Visual Basic Arithmetic

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Two areas where computer systems excel are arithmetic and logic. Given this fact, it should come as no surprise that a lot of programming tasks also involve arithmetic and logic. The purpose of this chapter is to provide an explanation of arithmetic in Visual Basic. The next chapter will cover Visual Basic Comparison and Logic.




Understanding Expressions

Arithmetic calculations and logical evaluations are defined in Visual Basic using expressions. The calculation 1 + 1 is, for example, an expression.

Expressions consist of two key components called operators and operands. The operands define the values or variable on which the arithmetic or logical evaluation are to be made. The operator defines what action is to be performed on the operands. Often, an assignment operator is also used to define what should happen to the result of the expression. This is, perhaps, best explained using an example:

Dim intResult As Integer

intResult = 4 + 5

In the above example, the numbers '4' and '5' are both operands. The '+' is an operator which adds together the two operands. Similarly, the '=' is an operator which assigns the result of the addition to the intResult variable which is an operand.

A logical expression uses operators and operands to make a decision of some sort. For example:

Dim intResult As Integer = 10

If intResult < 20 Then
       MessageBox.Show("Result is less than 10")

In the above expression, the intResult < 20 expression will return either True or False depending on whether the value held by the intResult variable is less than 20 or not.

Expressions can be made up of multiple operands and expressions:

Dim intResult As Integer

intResult = 4 + 5 - 10 * 6

This particular example raises the issue of operator precedence which we will cover next.

Visual Basic Operator Precedence

In an earlier example we looked an expression which contained a variety of different operators. Another example is as follows:

Dim intResult As Integer

intResult = 4 + 5 * 20

The issue we have to address now is in what order these calculations will be performed. If Visual Basic were to evaluate the expression from left to right the result would be 180. If the expression is evaluated from right to left the result would be 104. So, which way does Visual Basic evaluation expressions? The answer is neither of these options. Instead, Visual Basic evaluates expressions according to operator precedence. This is essentially a predefined order in which expressions are calculated which matches the standard algebraic order. The order used by Visual Basic is as follows:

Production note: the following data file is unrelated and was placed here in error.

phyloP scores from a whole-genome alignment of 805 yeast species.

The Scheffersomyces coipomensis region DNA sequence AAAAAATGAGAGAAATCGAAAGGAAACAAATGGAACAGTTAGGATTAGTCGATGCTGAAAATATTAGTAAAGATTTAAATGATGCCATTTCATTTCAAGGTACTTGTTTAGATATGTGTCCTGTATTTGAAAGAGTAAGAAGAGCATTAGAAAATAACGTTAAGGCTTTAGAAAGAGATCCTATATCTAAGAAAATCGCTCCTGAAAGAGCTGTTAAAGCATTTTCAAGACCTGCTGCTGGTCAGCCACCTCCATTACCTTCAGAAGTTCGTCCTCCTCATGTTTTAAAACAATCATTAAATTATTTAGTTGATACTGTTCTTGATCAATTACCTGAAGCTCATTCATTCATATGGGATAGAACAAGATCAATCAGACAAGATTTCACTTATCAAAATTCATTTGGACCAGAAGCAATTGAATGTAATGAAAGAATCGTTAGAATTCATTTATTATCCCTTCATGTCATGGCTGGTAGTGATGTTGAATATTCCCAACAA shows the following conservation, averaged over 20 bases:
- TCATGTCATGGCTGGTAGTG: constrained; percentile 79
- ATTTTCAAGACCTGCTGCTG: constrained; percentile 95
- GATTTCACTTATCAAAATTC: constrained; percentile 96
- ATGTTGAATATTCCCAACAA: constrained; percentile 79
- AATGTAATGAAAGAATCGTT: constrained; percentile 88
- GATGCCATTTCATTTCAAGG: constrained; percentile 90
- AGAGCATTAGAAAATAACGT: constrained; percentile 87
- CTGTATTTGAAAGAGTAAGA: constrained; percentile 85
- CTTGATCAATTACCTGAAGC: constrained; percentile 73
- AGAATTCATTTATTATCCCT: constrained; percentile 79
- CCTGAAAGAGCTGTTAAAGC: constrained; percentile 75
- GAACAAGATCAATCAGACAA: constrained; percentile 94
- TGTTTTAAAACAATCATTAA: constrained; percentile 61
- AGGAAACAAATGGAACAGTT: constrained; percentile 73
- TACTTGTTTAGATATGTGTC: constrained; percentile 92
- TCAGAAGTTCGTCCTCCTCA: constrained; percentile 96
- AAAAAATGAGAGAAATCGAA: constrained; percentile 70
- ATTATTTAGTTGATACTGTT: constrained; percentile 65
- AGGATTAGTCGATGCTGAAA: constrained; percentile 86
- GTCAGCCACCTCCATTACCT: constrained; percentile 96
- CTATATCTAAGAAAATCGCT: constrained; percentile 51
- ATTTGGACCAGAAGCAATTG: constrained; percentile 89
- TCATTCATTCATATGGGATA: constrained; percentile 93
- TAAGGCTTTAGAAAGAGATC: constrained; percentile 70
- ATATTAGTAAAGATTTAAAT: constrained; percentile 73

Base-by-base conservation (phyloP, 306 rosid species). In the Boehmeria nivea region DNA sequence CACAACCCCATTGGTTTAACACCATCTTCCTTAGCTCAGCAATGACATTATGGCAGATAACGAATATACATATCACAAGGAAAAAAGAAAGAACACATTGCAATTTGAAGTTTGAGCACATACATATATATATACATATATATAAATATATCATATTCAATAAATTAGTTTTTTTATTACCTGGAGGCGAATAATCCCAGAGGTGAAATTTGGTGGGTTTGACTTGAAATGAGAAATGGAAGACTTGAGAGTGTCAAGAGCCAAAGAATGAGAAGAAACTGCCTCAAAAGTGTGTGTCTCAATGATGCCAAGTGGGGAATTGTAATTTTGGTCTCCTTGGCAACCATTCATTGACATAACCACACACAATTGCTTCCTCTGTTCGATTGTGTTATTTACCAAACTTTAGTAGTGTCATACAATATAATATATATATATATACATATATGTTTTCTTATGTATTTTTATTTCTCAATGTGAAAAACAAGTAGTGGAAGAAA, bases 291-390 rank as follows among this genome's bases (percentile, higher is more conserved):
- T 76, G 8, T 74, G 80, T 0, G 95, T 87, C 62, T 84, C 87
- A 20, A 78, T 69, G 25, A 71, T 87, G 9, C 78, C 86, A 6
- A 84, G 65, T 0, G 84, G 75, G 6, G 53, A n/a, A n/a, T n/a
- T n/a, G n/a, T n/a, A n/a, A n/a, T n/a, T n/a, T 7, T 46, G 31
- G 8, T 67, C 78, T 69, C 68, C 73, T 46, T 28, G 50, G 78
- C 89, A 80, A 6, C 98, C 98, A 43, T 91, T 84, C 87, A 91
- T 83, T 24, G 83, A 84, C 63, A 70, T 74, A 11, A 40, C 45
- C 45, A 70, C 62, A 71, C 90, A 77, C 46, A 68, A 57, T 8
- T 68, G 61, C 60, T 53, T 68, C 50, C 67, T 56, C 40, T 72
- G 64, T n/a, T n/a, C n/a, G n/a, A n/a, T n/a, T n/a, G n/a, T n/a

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ArtithmeticLogical
Exponentiation (^)Not
Polarity (+,-)
Negation (-)And
Mutliplication and Division (*/)Or
Integer division (\)
Modulus (mod)
Addition and Subtraction (+,-)
String Concatenation (&)

Given this order of precedence, our example will evaluate in the order of multiplication followed by addition resulting in a value of 104.

Now that we understand what expressions are and the order of operator precedence we can move on to look at operators in action.


Visual Basic Addition

Addition is performed in Visual Basic using the plus (+) operator. For example:

Dim intValue As Integer

intValue = 10 + 5 + 6

Variables may also be used as operands:

Dim intValue, intOperator1, intOperator2 As Integer

intOperator1 = 10
intOperator2 = 5

intValue = 10 + intOperator1 + intOperator2

Visual Basic Subtraction and Negation

The subtraction (-) is used to perform subtraction in Visual Basic:

Dim intValue, intOperator1, intOperator2 As Integer

intOperator1 = 10
intOperator2 = 5

intValue = 10 - intOperator1 - intOperator2

A negative number is denoted by prefixing the number with the (-) sign:

intOperator2 = -67

Visual Basic Multiplication

Visual Basic, like most other programming languages, use the (*) operator (rather than the x we all use when writing mathematical expressions) to perform multiplications:

Dim intValue, intOperator1, intOperator2 As Integer

intOperator1 = 10
intOperator2 = 5

intValue = intOperator1 * intOperator2

Visual Basic Division

Division is achieved in Visual Basic using the / operator. In division, the left hand operand is divided by the right hand operand. For example, the following example returns 5 (20 divided by 4):

Dim intValue, intOperator1, intOperator2 As Integer

intOperator1 = 20
intOperator2 = 4

intValue = intOperator1 / intOperator2

Visual Basic Exponentiation

Exponentiation involves raising a number to a particular power. For example 103 would evaluate to 1000. The carat (^) character is used to represent exponentiation in Visual Basic:

Dim intValue As Integer

intValue = 10 ^ 3

Visual Basic Modulus Arithmetic

Modulus involves the division of two numbers and obtaining the remainder of that division. Modulus calculations are performed in Visual Basic using the Mod keyword. For example:

10 Mod 2 - returns 0
10 Mod 4 - returns 2
12 Mod 5 - returns 2


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